It becomes a bit more expensive to take out a mortgage. This week, Freddie Mac said the average interest on a 30-year fixed-rate mortgage has climbed to 3.22%, which is still very low. But around the same time last year, that rate was at an all-time high of 2.65%.
For those who are looking for a second home, the costs increase even more, thanks to higher fees coming in a few months.
Demand for second homes has exploded over the past two years as new remote workers seek more space and better landscapes.
It’s not just the pandemic, said Daryl Fairweather, chief economist at Redfin.
“We have seen a long-term trend of increasing second home purchases,” she said. “I think part of it goes with the inequality of wealth among the rich who get richer and can buy more second homes.”
Soon they will have to pay a little more for these houses. This week, the Federal Housing Finance Agency announced that it was increasing the upfront fees for second home loans sold to Fannie Mae and Freddie Mac by about 3.9% from April.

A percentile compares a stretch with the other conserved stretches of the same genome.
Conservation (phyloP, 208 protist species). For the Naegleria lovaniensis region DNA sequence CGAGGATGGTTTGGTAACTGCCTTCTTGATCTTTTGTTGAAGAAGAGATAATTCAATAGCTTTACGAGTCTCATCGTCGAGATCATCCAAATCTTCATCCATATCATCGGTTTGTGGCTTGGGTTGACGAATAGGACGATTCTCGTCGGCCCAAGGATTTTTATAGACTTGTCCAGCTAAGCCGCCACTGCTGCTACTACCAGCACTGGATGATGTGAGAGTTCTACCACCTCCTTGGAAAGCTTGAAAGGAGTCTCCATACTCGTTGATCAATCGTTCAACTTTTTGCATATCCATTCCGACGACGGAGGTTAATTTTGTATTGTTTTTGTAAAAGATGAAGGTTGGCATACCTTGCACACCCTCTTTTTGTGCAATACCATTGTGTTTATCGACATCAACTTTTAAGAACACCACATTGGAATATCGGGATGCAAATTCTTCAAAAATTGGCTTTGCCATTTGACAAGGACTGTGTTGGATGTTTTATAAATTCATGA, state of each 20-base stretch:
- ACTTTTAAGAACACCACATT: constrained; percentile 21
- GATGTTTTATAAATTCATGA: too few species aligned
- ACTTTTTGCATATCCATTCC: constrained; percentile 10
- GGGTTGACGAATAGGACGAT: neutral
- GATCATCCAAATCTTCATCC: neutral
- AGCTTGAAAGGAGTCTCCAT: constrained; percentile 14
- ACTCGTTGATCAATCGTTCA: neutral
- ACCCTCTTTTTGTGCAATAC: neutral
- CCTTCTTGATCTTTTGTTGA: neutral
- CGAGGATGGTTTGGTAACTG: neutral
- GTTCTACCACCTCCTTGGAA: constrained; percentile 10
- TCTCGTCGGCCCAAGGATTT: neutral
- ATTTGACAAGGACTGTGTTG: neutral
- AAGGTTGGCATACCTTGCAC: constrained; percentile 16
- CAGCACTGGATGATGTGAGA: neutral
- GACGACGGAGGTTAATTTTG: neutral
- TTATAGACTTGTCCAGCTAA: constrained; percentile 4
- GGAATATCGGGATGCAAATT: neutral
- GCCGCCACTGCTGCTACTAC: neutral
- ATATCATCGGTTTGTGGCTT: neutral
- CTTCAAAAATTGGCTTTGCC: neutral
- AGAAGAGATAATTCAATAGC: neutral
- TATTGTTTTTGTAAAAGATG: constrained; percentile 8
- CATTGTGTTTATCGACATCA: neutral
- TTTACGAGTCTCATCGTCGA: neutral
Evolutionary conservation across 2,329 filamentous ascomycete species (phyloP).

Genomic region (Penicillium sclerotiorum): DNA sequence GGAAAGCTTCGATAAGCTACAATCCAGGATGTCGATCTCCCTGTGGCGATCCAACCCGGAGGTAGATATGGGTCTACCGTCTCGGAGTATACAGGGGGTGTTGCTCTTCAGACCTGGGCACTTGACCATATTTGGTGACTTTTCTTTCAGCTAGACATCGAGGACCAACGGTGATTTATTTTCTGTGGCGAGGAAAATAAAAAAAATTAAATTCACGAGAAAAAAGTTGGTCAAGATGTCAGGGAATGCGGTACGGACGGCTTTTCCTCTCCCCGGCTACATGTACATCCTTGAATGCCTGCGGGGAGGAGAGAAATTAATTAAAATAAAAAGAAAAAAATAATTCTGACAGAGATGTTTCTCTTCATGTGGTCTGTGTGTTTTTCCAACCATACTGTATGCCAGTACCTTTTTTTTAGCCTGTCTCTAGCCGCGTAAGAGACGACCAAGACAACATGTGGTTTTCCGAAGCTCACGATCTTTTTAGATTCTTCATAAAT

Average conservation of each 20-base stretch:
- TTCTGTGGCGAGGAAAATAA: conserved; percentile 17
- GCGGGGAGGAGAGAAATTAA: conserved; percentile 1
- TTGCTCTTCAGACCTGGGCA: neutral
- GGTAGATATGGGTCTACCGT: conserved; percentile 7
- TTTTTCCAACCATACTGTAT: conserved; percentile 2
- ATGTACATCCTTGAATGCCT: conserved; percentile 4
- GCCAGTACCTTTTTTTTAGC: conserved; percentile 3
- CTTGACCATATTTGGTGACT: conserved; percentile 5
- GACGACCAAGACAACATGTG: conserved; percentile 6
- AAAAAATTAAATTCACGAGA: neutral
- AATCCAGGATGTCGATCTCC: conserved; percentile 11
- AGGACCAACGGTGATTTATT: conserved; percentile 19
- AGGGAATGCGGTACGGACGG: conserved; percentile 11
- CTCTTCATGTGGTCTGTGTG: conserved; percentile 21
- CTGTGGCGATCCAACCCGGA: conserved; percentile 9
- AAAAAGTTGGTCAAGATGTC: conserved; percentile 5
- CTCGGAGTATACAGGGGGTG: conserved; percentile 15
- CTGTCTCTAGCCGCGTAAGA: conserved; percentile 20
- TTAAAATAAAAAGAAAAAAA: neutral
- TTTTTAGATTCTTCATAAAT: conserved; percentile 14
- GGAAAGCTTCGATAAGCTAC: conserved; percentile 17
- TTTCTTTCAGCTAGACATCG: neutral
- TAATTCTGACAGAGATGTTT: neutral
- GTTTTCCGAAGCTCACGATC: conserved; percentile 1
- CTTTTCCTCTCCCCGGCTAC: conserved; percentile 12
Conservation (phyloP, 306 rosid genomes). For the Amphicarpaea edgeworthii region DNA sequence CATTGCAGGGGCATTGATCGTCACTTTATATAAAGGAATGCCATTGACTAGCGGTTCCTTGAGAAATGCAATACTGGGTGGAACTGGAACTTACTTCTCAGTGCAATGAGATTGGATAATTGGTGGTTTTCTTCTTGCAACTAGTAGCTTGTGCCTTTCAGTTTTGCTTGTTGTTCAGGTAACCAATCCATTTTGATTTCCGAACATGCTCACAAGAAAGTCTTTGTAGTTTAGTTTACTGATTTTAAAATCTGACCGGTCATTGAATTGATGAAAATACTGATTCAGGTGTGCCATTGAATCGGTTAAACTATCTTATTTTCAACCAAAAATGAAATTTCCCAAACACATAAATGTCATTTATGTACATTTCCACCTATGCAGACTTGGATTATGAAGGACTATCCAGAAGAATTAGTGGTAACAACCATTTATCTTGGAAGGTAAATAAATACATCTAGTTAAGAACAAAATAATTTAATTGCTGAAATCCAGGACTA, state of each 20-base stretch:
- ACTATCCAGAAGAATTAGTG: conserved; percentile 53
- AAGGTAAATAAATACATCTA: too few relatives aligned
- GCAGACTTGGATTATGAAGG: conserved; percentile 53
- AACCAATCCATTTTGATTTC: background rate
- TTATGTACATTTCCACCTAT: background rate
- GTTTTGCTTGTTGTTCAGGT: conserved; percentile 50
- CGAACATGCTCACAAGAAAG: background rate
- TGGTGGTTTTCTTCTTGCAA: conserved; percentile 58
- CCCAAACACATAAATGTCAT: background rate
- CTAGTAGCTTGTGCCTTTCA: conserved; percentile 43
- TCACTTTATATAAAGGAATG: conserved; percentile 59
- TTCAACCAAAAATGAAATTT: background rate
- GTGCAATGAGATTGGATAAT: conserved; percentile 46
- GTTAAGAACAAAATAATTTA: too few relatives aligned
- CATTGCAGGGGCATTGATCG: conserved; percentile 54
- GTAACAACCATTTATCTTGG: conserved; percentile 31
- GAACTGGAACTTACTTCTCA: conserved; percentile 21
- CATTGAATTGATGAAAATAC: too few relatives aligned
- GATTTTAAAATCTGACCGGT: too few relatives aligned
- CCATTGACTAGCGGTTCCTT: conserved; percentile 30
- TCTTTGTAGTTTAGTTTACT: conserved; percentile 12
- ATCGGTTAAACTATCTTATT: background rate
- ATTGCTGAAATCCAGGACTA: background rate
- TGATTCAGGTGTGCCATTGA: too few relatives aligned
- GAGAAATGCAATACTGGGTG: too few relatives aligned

Redfin estimates that it will cost a typical buyer $ 13,500 more for a $ 400,000 home. Fairweather said regulators could try to figure out what could be an emerging housing bubble.
“If a lot of people buy second homes with the belief that it is a great investment because the value will only increase, it can turn into bubble behavior,” she said.
Fees will also increase on some high balance loans, except for first-time buyers. Fannie and Freddie are on a mission to make home ownership more affordable, said Guy Cecala of Inside Mortgage Finance.
Supporting the second home market doesn’t really help.
“They should be focusing their resources on low and moderate income borrowers, and that’s the reason they’re doing it,” he said.
Demand for second homes is expected to remain high, according to Dean Tucker, mortgage broker in Boise, Idaho.
“I don’t think it’s going to slow this market down. Buyers of a second home are generally better off, ”he said. “And if it’s the cost of a second home, it’s the cost.”
Buyers can still borrow in the private market. And a lot of them don’t even need a mortgage – they pay cash.